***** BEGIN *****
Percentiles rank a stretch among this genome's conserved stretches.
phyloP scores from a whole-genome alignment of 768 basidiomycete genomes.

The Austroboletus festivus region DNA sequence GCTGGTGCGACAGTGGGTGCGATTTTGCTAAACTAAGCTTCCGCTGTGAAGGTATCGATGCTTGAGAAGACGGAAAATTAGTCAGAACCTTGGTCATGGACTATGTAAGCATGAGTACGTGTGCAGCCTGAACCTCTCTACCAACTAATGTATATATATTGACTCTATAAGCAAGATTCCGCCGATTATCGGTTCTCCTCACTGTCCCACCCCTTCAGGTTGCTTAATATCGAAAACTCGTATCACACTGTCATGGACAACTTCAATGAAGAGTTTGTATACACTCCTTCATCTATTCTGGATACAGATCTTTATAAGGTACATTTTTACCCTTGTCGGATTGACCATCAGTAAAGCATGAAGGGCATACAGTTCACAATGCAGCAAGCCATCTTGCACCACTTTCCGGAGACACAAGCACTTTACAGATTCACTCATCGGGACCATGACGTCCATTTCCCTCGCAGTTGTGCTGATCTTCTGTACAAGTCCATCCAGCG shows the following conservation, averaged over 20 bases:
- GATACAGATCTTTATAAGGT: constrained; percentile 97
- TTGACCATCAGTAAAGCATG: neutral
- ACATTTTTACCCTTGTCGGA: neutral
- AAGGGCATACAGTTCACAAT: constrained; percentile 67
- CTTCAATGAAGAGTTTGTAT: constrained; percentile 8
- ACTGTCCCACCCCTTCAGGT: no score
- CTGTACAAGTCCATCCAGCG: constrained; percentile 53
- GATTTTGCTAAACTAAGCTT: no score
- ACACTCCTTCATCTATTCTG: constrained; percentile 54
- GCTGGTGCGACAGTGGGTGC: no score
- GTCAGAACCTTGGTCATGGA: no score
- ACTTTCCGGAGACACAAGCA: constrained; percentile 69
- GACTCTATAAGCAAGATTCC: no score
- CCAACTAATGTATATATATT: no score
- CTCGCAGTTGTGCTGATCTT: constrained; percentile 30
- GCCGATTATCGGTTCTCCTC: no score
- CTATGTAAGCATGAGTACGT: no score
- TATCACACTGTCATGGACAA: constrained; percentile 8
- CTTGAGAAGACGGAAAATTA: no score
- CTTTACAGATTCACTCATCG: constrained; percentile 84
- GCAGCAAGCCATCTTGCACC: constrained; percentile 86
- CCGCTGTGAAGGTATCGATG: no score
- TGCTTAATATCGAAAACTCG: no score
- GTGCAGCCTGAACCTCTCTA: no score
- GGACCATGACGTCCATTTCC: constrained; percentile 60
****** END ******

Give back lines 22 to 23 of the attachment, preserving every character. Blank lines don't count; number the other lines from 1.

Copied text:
- CTTGAGAAGACGGAAAATTA: no score
- CTTTACAGATTCACTCATCG: constrained; percentile 84